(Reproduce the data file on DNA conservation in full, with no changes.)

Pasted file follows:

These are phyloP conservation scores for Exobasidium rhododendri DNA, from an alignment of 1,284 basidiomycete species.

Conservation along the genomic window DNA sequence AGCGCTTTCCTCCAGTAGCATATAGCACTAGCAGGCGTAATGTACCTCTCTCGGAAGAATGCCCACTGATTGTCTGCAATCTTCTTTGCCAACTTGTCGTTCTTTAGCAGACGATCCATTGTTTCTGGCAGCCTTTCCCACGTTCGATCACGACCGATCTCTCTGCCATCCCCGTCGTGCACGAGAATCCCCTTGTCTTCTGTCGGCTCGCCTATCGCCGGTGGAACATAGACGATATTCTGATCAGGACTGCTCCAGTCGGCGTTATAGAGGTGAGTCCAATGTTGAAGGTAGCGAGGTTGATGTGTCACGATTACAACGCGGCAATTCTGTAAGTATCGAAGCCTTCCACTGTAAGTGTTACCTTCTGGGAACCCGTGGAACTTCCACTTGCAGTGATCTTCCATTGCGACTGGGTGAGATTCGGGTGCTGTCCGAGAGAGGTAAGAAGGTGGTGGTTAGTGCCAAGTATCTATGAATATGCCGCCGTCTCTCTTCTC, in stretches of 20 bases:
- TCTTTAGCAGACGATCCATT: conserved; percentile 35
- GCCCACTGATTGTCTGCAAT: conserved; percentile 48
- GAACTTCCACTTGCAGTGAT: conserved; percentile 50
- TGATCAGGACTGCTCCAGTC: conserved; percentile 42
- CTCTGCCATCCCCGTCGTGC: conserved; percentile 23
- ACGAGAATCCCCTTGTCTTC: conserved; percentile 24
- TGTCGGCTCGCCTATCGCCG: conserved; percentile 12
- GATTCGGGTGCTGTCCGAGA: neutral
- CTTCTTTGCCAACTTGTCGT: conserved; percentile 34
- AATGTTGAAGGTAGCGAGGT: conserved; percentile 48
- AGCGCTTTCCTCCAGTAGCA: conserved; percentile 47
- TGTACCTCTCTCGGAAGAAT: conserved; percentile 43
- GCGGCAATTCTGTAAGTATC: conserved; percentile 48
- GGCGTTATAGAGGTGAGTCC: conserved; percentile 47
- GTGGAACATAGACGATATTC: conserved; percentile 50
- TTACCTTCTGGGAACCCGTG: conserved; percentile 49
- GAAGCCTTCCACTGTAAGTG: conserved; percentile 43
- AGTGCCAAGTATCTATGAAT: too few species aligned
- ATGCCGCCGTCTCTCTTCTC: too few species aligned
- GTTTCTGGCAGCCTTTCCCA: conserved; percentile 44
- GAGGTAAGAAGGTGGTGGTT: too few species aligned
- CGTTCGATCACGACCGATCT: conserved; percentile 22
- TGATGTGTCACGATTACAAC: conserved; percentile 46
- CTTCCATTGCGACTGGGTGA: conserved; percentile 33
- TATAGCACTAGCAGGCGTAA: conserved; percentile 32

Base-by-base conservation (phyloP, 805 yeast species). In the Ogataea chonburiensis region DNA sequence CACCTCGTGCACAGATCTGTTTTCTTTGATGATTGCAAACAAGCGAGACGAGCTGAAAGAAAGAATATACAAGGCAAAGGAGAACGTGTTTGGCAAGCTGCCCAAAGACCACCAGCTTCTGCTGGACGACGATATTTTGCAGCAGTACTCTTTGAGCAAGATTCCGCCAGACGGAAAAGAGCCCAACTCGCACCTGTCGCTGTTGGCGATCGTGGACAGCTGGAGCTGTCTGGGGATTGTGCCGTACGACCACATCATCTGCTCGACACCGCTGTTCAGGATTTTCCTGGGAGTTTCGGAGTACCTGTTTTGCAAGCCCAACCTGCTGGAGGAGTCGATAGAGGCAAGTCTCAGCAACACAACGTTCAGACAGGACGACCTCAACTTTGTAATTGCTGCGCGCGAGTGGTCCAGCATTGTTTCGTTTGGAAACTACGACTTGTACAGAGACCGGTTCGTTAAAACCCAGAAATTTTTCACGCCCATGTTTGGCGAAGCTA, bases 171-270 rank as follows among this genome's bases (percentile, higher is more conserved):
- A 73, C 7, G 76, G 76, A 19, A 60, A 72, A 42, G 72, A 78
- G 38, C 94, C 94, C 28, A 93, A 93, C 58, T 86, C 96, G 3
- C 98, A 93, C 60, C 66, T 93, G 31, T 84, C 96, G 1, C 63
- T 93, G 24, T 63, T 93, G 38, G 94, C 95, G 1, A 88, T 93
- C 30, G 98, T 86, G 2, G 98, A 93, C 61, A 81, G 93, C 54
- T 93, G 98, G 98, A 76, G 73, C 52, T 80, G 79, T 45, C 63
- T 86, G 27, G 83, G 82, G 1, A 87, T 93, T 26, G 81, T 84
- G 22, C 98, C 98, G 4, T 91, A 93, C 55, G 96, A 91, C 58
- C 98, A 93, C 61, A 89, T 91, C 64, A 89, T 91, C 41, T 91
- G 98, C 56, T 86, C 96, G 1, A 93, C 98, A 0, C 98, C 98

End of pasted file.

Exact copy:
These are phyloP conservation scores for Exobasidium rhododendri DNA, from an alignment of 1,284 basidiomycete species.

Conservation along the genomic window DNA sequence AGCGCTTTCCTCCAGTAGCATATAGCACTAGCAGGCGTAATGTACCTCTCTCGGAAGAATGCCCACTGATTGTCTGCAATCTTCTTTGCCAACTTGTCGTTCTTTAGCAGACGATCCATTGTTTCTGGCAGCCTTTCCCACGTTCGATCACGACCGATCTCTCTGCCATCCCCGTCGTGCACGAGAATCCCCTTGTCTTCTGTCGGCTCGCCTATCGCCGGTGGAACATAGACGATATTCTGATCAGGACTGCTCCAGTCGGCGTTATAGAGGTGAGTCCAATGTTGAAGGTAGCGAGGTTGATGTGTCACGATTACAACGCGGCAATTCTGTAAGTATCGAAGCCTTCCACTGTAAGTGTTACCTTCTGGGAACCCGTGGAACTTCCACTTGCAGTGATCTTCCATTGCGACTGGGTGAGATTCGGGTGCTGTCCGAGAGAGGTAAGAAGGTGGTGGTTAGTGCCAAGTATCTATGAATATGCCGCCGTCTCTCTTCTC, in stretches of 20 bases:
- TCTTTAGCAGACGATCCATT: conserved; percentile 35
- GCCCACTGATTGTCTGCAAT: conserved; percentile 48
- GAACTTCCACTTGCAGTGAT: conserved; percentile 50
- TGATCAGGACTGCTCCAGTC: conserved; percentile 42
- CTCTGCCATCCCCGTCGTGC: conserved; percentile 23
- ACGAGAATCCCCTTGTCTTC: conserved; percentile 24
- TGTCGGCTCGCCTATCGCCG: conserved; percentile 12
- GATTCGGGTGCTGTCCGAGA: neutral
- CTTCTTTGCCAACTTGTCGT: conserved; percentile 34
- AATGTTGAAGGTAGCGAGGT: conserved; percentile 48
- AGCGCTTTCCTCCAGTAGCA: conserved; percentile 47
- TGTACCTCTCTCGGAAGAAT: conserved; percentile 43
- GCGGCAATTCTGTAAGTATC: conserved; percentile 48
- GGCGTTATAGAGGTGAGTCC: conserved; percentile 47
- GTGGAACATAGACGATATTC: conserved; percentile 50
- TTACCTTCTGGGAACCCGTG: conserved; percentile 49
- GAAGCCTTCCACTGTAAGTG: conserved; percentile 43
- AGTGCCAAGTATCTATGAAT: too few species aligned
- ATGCCGCCGTCTCTCTTCTC: too few species aligned
- GTTTCTGGCAGCCTTTCCCA: conserved; percentile 44
- GAGGTAAGAAGGTGGTGGTT: too few species aligned
- CGTTCGATCACGACCGATCT: conserved; percentile 22
- TGATGTGTCACGATTACAAC: conserved; percentile 46
- CTTCCATTGCGACTGGGTGA: conserved; percentile 33
- TATAGCACTAGCAGGCGTAA: conserved; percentile 32

Base-by-base conservation (phyloP, 805 yeast species). In the Ogataea chonburiensis region DNA sequence CACCTCGTGCACAGATCTGTTTTCTTTGATGATTGCAAACAAGCGAGACGAGCTGAAAGAAAGAATATACAAGGCAAAGGAGAACGTGTTTGGCAAGCTGCCCAAAGACCACCAGCTTCTGCTGGACGACGATATTTTGCAGCAGTACTCTTTGAGCAAGATTCCGCCAGACGGAAAAGAGCCCAACTCGCACCTGTCGCTGTTGGCGATCGTGGACAGCTGGAGCTGTCTGGGGATTGTGCCGTACGACCACATCATCTGCTCGACACCGCTGTTCAGGATTTTCCTGGGAGTTTCGGAGTACCTGTTTTGCAAGCCCAACCTGCTGGAGGAGTCGATAGAGGCAAGTCTCAGCAACACAACGTTCAGACAGGACGACCTCAACTTTGTAATTGCTGCGCGCGAGTGGTCCAGCATTGTTTCGTTTGGAAACTACGACTTGTACAGAGACCGGTTCGTTAAAACCCAGAAATTTTTCACGCCCATGTTTGGCGAAGCTA, bases 171-270 rank as follows among this genome's bases (percentile, higher is more conserved):
- A 73, C 7, G 76, G 76, A 19, A 60, A 72, A 42, G 72, A 78
- G 38, C 94, C 94, C 28, A 93, A 93, C 58, T 86, C 96, G 3
- C 98, A 93, C 60, C 66, T 93, G 31, T 84, C 96, G 1, C 63
- T 93, G 24, T 63, T 93, G 38, G 94, C 95, G 1, A 88, T 93
- C 30, G 98, T 86, G 2, G 98, A 93, C 61, A 81, G 93, C 54
- T 93, G 98, G 98, A 76, G 73, C 52, T 80, G 79, T 45, C 63
- T 86, G 27, G 83, G 82, G 1, A 87, T 93, T 26, G 81, T 84
- G 22, C 98, C 98, G 4, T 91, A 93, C 55, G 96, A 91, C 58
- C 98, A 93, C 61, A 89, T 91, C 64, A 89, T 91, C 41, T 91
- G 98, C 56, T 86, C 96, G 1, A 93, C 98, A 0, C 98, C 98